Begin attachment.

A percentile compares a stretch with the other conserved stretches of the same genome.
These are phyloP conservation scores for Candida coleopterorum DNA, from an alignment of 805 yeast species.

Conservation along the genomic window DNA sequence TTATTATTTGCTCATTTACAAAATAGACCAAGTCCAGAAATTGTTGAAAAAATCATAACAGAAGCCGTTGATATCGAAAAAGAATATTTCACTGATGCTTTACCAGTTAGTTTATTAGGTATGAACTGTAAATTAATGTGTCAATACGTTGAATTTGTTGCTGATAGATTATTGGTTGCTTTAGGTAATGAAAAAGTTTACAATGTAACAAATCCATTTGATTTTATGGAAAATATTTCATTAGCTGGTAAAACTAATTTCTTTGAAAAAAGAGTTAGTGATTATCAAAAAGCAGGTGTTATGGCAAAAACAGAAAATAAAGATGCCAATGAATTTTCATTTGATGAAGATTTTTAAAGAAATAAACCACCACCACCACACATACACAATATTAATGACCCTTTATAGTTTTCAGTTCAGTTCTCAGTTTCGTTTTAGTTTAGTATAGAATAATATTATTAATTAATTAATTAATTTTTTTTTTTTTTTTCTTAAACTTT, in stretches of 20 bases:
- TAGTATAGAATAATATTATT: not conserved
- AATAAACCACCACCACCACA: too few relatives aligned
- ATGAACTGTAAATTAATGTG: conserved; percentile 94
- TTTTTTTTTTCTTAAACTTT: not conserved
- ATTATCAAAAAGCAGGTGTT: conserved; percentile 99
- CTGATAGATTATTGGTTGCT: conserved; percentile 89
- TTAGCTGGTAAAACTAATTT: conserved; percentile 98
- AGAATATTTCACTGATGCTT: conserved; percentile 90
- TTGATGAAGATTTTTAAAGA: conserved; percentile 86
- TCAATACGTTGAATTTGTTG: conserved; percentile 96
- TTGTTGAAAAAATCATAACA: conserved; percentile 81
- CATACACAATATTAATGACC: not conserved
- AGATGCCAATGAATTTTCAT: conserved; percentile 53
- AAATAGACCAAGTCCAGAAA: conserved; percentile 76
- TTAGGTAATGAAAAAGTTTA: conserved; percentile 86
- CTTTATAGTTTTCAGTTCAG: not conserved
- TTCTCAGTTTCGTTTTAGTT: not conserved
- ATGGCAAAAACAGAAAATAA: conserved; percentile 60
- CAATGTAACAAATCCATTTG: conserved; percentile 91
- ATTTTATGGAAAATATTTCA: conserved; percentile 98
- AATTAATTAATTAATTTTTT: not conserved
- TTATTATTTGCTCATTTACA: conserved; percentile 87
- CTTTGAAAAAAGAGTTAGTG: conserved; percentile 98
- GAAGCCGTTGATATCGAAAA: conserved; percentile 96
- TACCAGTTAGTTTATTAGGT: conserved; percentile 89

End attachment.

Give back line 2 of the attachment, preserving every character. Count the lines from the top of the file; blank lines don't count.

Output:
These are phyloP conservation scores for Candida coleopterorum DNA, from an alignment of 805 yeast species.